[NZ4O Spaceweather] EF0-1 Tornado Strike

Thomas F. Giella NZ4O solarcycle24 at tampabay.rr.com
Wed Apr 6 16:12:57 PDT 2011

Guys and gals as promised here is my experience with last weeks EF0-1 

As a now officially retired meteorologist but nevertheless still active in 
the profession as far as producing private weather forecasts for myself and 
recording daily weather observations, Thursday March 30, 2011 began like any 
other day. I started with my daily check of upstream weather parameters, 
looked at forecast model MOS, etc. Immediately the red flag alarm went up as 
everything was pointing to a significant severe weather outbreak for the 
Florida region for Friday March 31, 2011.

Severe weather indices looked similar to the February 1998 and April 1966 
severe weather outbreaks. I vividly remember the April 1966 severe weather 
outbreak. I was in 4th grade in Dade City, FL and we had to duck and cover 
under our desks as a tornado passed nearby.

Anyway Friday March 31, 2011 dawned ominously with the eastern Gulf of 
Mexico full of lines of thunderstorms with embedded meso scale cyclones 
(counter clockwise rotating thunderstorms) and many individual super cell 
thunderstorms that contained meso cyclone’s. Eventually these storms would 
spawn 9 tornadoes across the central peninsula region.

At approximately 10:00 am EDT I noticed one particularly mean looking 
discrete super cell thunderstorm out in the GOM. I plotted its speed and 
direction of movement and it dawned on me that if this particular 
thunderstorm stayed together it would cross right over me by 1:00 pm EDT, 

Well the storm did stay together and actually got stronger and began moving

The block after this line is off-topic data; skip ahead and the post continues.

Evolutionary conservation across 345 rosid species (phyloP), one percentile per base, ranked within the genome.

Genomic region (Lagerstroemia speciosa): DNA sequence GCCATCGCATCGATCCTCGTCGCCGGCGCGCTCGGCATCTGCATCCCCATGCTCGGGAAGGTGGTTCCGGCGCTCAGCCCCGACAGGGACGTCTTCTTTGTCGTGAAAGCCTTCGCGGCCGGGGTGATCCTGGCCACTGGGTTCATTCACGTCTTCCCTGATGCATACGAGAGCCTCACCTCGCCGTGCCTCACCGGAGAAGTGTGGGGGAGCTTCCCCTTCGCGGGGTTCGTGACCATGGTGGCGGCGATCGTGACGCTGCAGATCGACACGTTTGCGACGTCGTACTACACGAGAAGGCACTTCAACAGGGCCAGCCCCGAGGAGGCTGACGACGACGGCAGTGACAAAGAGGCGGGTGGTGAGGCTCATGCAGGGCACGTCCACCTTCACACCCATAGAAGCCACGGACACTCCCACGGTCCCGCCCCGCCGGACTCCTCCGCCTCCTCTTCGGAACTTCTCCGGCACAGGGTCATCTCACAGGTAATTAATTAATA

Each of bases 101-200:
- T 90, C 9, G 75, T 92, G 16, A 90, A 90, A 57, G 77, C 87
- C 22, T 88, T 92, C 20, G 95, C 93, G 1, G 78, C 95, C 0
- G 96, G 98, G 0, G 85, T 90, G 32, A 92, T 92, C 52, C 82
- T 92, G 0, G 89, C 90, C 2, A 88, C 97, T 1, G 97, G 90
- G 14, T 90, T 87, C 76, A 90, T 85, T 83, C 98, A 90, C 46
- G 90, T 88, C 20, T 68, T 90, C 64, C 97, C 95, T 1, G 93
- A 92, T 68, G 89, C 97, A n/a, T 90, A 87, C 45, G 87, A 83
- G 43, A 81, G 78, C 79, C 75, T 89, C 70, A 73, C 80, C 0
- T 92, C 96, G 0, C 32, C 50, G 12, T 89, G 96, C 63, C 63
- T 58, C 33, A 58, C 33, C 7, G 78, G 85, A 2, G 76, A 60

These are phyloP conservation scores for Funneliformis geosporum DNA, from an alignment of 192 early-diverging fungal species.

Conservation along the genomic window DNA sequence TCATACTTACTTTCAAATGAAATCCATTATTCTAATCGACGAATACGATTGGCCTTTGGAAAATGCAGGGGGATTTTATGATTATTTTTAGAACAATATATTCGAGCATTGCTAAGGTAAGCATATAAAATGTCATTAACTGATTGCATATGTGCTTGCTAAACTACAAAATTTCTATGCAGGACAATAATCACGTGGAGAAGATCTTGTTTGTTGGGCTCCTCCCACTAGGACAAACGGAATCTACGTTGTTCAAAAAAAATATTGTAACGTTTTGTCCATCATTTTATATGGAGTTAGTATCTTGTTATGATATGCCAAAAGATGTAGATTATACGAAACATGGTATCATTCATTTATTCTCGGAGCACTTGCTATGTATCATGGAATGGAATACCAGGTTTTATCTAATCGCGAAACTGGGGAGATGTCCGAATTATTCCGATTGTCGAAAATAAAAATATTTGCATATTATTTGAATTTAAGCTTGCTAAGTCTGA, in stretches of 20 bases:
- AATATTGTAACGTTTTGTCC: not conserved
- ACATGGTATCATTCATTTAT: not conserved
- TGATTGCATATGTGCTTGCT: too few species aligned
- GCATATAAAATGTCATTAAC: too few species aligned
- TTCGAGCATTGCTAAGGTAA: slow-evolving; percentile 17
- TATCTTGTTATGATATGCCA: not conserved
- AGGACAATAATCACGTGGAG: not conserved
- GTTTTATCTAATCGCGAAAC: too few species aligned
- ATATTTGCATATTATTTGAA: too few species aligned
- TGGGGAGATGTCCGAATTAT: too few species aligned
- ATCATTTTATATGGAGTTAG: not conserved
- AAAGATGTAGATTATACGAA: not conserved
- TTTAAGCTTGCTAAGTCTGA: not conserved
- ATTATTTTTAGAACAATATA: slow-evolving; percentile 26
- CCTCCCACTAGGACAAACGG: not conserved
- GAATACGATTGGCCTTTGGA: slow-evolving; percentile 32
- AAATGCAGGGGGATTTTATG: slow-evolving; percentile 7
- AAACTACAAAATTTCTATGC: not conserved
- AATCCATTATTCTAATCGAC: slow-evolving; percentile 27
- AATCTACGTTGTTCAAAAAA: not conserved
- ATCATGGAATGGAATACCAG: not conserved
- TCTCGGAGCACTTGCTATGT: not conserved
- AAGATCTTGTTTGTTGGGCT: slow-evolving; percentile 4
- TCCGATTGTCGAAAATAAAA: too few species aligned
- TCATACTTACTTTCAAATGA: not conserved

faster (50+mph). At approximately 12:00 pm EDT Lakeland Linder Airport 
(which is located five miles to my west) was struck by a super cell 
thunderstorm replete with an EF1 tornado and wind gusts to 95 mph. The Sun N’ 
Fun Flyin was underway with many people, tents and aircraft painfully 
exposed. The end result was collapsed tents, many injuries and 40 airplanes 

So at approximately 12:00 pm EDT I was scanning the western sky and watched 
day turn into night and a very fast moving dark cloud headed my way. At 
12:04 pm I saw the EF0-1 30-40 yard wide tornado headed right for my house. 
It was hopping across an open field, was full of tree limbs and was making a 
groaning and whistling sound. I sent the wife and two daughters into our 
central hallway, which is the only space in the house with no outside walls.

I stayed at the window and observed the tornado which was moving towards the 
east at approximately 50 mph. Just as it arrived and I was about to hit the 
floor the funnel lifted over mine and my neighbor’s houses. The tornado was 
accompanied by 1” diameter hail that fell for approximately two minutes and 
very frequent and close lightning strikes. After the tornado passed by a 
very heavy rain ensued with approximately 0.70” of rain falling in a 10 
minute period. My Davis Vantage Pro 2 weather station anemometer/wind vane 
sensors recorded a wind gust from the west of 67 mph before the 35 foot 
steel support mast was on bent over at about 20 degrees from the vertical 

I was involved in professional severe storm chasing and research between 
1984-1987 and 1994-1996. I did my chasing across the Great Plains from Texas 
in the south to North Dakota in the north, Colorado in the west to Kansas in 
the east, also Florida and Georgia. During the eight year period I observed 
29 tornadoes on the ground. One was an F-5, ten were F-4's, ten were F-3's 
and eight were F-2's. Having said that I was more afraid of the EF0-1 
tornado than any of the monsters I saw elsewhere. Maybe it was because it 
was moving so fast and right at me?!

As far as damage my house lost 12 shingles on the west side of the roof and 
an oak tree branch came through my bathroom window. In the yard all five of 
my oak trees and two other kinds of trees suffered considerable damage and 
all three steel masts supporting my amateur radio antennas were bent over at 
a 50 degree angle from the vertical. Needless to say the antennas were 

In the yard I also found many leaves that were shredded by the 1” hail. 
Unfortunately I was unable to get any photographs of the damage, as in all 
of the excitement I dropped my expensive digital camera on the hard tile 
floor and broke it, GGGGRRRR!!!!

That’s my story and I’m sticking to it!

Thomas F. Giella

Retired Meteorologist

Lakeland, FL, USA

73 & GUD DX,
Thomas F. Giella, NZ4O
Lakeland, FL, USA
solarcycle24 at tampabay.rr.com

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